Bishop Knutson Will Step Down As Leader Of Lutheran Synod
Bishop Lowell Knutson, head of the Evangelical Lutheran Church in America for northwestern Washington, says he will retire at the end of the year, seven months before his second and final term of office is to expire.
Knutson said he decided to retire early because he turned 65 in April and because he wanted to provide a transition period as local congregations prepare to elect their first new bishop since the Evangelical Lutheran Church in America was established in 1988.
The church, formed in a merger, is the largest Lutheran body in the United States. It has 116 congregations and 66,000 members in the Northwest Washington Synod, which Knutson heads.
The Rev. John Engstrom, pastor of Gethsemane Lutheran Church in downtown Seattle, called Knutson "a very down-to-earth, human, affirming, warm kind of person. That is going to be a loss."
Engstrom added, "He's been willing to stick his neck out. . . . I hope we just get somebody as courageous to replace him."
Over the years, Knutson has spoken with a direct but moderating voice.
In 1988, Knutson said he believed homosexuality was an orientation, not a choice. But he acknowledged that ordaining active homosexuals would "blow many congregations apart. You have to find ways to raise the consciousness of people."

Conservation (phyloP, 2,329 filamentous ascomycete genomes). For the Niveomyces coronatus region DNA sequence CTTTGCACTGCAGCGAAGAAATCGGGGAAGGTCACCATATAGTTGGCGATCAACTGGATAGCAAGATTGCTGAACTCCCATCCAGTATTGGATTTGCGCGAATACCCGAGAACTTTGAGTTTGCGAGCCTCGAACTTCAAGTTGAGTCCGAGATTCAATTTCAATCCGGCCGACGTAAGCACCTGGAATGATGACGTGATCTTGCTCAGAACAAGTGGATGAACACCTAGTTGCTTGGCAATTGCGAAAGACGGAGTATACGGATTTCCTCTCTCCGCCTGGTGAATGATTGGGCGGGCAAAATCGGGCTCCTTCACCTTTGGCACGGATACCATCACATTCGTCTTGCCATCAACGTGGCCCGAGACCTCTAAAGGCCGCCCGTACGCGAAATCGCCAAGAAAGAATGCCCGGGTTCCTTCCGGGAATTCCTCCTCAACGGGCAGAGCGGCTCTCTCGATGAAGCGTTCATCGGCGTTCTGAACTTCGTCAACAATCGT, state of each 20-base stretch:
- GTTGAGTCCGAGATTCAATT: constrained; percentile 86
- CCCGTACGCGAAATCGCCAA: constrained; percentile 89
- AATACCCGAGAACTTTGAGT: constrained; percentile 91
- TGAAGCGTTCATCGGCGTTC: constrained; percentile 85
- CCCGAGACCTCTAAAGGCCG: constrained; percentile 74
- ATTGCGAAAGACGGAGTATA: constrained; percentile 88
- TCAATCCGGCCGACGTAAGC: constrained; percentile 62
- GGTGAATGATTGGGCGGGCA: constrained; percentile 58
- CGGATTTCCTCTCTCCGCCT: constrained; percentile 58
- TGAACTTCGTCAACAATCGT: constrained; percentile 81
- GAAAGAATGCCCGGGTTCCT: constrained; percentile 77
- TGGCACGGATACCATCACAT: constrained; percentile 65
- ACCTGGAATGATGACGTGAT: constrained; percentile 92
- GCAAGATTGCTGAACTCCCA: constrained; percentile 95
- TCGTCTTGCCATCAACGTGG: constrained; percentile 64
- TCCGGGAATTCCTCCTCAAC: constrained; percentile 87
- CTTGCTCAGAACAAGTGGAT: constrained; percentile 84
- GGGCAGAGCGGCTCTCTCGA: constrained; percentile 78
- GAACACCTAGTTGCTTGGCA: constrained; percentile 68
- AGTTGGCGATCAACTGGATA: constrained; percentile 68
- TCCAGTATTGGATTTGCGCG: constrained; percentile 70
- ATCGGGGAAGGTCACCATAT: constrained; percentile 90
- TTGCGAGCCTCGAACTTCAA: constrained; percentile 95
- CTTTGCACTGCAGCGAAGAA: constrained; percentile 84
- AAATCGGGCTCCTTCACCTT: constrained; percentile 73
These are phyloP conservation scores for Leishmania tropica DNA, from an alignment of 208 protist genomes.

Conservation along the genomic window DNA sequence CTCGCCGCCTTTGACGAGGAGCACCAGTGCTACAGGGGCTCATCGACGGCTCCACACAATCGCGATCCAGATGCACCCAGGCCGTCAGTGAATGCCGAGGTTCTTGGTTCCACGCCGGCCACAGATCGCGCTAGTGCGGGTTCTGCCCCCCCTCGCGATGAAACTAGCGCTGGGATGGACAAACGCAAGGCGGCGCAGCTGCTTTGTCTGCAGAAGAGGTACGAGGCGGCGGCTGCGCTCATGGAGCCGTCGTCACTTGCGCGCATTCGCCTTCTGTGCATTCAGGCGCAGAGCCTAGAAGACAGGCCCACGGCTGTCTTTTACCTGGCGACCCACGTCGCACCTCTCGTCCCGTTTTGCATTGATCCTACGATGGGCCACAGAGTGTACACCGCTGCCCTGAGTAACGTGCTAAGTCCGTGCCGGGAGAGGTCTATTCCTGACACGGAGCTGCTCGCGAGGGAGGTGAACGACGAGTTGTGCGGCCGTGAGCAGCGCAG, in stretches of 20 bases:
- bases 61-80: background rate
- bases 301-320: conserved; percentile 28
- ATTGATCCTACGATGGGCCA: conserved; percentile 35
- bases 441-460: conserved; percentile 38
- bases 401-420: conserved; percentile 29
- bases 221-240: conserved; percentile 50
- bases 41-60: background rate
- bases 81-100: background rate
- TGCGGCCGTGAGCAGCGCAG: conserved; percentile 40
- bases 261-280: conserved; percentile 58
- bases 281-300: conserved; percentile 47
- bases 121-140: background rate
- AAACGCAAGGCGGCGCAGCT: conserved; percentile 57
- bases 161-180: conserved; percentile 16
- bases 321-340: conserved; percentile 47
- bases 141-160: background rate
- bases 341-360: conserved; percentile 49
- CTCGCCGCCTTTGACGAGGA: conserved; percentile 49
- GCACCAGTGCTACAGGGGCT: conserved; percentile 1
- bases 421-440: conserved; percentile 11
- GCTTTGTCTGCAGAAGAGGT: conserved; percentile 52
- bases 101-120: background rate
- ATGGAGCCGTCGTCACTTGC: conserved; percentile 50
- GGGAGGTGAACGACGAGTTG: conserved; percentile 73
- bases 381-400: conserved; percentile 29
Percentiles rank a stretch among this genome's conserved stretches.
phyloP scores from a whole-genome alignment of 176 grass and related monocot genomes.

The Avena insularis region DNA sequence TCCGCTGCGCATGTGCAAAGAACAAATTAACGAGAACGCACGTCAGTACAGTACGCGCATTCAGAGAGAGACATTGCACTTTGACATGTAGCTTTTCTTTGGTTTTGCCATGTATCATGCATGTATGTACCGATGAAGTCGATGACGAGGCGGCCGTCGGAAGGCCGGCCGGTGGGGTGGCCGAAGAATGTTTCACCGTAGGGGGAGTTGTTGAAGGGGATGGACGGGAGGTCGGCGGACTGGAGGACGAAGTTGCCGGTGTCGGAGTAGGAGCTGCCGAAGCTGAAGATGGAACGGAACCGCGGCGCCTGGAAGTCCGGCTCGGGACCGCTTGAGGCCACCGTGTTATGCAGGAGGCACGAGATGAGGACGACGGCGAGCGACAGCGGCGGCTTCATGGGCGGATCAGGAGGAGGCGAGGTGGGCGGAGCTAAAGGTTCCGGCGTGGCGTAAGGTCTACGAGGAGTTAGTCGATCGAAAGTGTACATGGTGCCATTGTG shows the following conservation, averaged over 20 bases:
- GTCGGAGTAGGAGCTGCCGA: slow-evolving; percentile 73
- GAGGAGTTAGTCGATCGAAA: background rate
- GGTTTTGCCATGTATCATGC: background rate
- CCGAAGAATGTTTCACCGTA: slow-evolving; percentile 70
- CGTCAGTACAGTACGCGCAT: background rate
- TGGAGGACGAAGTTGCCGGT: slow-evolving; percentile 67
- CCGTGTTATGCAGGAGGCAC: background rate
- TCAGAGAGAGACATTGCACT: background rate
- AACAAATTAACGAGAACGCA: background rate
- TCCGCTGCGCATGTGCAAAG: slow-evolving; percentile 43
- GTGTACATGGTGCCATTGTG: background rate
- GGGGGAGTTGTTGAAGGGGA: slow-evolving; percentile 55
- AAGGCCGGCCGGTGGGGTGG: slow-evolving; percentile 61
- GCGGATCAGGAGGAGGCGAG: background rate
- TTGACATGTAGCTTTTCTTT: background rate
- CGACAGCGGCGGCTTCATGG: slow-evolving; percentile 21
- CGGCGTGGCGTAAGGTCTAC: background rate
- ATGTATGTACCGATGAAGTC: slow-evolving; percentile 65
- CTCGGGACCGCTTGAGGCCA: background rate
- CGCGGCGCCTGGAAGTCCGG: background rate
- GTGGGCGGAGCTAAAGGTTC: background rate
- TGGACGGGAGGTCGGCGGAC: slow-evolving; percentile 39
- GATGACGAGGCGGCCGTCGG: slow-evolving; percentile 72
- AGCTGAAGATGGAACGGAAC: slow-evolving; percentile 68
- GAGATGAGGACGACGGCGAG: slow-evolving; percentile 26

The church is currently grappling with the issue of homosexuality in a draft report on human sexuality.
Knutson has lobbied in Olympia for human-services programs and joined other Protestant and Catholic leaders in calling for reform of the state's tax system, including consideration of a state income tax.
He has called upon churches to provide emergency shelter for the homeless. And, as chairman of the Seattle Community Colleges board of trustees, he pushed for more revenue for the community-college system.
In 1991, he joined Evangelical Lutheran bishops in Tacoma and Spokane in opposing euthanasia. The three came out against the "death with dignity" ballot measure, Initiative 119.
A graduate of Queen Anne High School and Pacific Lutheran University, Knutson served Lutheran congregations in Bow, Skagit County, Everett and West Seattle before being elected bishop of the old North Pacific District of the American Lutheran Church in 1987.
He succeeded Bishop Clifford Lunde, who died earlier that year.
Knutson became bishop of the Northwest Washington Synod in 1988 after the Evangelical Lutheran Church was established through the merger of the American Lutheran Church, the Lutheran Church in America and the Association of Evangelical Lutheran Churches. He was elected to a second term in 1991.
A special meeting of the Northwest Washington Synod Council has been called for Oct. 8 to choose an interim bishop. Knutson will step down Dec. 31.
Lay and clergy delegates from all the congregations in the synod will choose a new bishop at the synod's assembly in Bellevue next June.
Nominees must be ordained pastors on the church roster and can come from inside or outside the synod.
The synod roughly covers the area from Kent to the U.S.-Canadian border, west of the Cascade Mountains.
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